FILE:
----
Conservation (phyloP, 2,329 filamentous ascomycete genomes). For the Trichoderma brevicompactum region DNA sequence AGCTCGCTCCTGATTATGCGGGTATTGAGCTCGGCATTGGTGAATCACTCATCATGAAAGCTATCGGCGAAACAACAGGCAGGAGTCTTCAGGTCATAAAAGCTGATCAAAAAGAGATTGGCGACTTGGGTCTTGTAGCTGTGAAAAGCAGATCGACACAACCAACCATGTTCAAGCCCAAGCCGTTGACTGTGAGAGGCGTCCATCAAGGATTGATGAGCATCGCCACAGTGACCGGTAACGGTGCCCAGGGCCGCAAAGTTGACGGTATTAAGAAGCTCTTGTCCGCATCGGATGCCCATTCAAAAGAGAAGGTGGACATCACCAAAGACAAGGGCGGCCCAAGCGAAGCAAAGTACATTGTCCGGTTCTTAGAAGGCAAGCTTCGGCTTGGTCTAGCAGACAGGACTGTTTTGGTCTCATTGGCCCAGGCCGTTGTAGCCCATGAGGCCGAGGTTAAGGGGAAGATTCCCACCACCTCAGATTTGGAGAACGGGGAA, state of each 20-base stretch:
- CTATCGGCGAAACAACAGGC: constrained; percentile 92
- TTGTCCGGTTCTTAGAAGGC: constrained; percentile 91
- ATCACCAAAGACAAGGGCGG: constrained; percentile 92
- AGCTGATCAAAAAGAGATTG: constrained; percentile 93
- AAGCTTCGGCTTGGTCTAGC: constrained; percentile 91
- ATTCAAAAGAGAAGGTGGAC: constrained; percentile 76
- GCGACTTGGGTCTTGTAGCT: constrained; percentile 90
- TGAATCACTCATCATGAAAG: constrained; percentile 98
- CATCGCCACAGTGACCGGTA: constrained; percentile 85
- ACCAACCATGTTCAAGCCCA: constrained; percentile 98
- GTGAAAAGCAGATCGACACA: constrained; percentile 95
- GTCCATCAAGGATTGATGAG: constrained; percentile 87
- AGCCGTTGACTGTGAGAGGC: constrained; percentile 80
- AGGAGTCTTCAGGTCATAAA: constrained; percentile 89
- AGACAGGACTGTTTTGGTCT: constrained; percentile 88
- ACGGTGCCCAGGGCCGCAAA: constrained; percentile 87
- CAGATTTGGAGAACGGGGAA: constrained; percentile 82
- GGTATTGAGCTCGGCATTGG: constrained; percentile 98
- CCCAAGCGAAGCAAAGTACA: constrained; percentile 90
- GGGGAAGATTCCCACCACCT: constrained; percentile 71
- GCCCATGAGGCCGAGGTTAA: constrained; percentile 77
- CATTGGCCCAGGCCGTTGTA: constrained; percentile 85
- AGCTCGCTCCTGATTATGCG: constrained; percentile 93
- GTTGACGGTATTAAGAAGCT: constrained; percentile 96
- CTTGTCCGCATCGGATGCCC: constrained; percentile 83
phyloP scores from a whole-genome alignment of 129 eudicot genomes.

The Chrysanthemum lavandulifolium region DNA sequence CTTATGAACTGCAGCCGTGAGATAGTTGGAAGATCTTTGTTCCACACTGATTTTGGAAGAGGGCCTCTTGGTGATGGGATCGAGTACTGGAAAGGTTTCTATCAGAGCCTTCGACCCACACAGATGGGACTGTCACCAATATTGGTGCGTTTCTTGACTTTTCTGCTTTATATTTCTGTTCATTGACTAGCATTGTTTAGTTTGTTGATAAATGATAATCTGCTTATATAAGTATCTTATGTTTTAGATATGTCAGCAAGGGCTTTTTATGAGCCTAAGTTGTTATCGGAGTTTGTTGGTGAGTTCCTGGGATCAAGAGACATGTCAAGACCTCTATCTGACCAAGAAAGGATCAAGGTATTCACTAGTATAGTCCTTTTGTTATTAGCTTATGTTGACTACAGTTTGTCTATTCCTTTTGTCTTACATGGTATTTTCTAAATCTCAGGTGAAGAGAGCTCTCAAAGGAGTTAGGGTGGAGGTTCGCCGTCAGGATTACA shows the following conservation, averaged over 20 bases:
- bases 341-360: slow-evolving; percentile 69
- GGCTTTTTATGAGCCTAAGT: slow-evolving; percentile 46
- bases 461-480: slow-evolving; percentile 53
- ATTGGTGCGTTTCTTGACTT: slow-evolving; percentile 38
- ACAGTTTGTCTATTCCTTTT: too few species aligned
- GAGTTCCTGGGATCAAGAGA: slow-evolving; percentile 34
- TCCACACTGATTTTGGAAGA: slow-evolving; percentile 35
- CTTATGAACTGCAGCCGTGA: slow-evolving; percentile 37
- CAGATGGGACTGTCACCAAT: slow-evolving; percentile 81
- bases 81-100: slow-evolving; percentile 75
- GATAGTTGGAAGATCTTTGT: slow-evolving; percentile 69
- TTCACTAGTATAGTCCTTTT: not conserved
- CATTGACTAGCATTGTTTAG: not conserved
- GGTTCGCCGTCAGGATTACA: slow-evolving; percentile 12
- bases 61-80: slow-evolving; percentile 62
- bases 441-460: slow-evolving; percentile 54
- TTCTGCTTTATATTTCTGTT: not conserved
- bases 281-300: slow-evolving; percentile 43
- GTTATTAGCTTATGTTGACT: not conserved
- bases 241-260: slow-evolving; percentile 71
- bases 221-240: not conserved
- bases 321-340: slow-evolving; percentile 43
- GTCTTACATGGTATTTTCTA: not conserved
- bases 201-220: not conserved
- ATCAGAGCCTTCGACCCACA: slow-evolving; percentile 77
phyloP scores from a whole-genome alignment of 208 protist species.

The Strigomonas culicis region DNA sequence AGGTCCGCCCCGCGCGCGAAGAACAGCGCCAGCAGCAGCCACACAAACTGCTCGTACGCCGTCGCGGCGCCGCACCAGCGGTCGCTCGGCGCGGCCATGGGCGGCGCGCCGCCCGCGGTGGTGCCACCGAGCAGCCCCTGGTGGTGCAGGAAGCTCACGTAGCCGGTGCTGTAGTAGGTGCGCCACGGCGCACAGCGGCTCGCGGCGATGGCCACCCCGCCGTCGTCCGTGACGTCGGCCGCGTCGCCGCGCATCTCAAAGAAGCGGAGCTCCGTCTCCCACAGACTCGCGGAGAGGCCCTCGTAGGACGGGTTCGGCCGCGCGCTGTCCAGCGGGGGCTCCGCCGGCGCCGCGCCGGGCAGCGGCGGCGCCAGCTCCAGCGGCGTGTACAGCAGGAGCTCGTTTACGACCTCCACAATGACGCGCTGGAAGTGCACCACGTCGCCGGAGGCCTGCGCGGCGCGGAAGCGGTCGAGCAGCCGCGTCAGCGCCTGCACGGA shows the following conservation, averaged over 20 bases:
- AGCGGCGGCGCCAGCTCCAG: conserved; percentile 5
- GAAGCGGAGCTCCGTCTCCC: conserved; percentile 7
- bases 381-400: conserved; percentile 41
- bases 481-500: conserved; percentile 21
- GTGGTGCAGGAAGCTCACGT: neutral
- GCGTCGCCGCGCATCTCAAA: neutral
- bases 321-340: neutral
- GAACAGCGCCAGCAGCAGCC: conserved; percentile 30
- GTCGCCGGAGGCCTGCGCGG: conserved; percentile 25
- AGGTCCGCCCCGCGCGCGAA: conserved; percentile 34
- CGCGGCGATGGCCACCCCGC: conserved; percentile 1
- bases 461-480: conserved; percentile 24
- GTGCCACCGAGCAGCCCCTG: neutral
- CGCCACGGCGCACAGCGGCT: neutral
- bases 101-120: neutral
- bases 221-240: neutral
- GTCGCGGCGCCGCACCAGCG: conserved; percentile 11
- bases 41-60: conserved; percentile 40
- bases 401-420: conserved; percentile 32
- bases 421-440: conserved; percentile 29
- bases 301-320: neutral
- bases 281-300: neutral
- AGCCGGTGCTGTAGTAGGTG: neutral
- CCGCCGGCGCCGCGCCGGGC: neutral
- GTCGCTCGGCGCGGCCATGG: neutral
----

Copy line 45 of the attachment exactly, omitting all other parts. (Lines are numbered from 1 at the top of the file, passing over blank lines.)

- TTCTGCTTTATATTTCTGTT: not conserved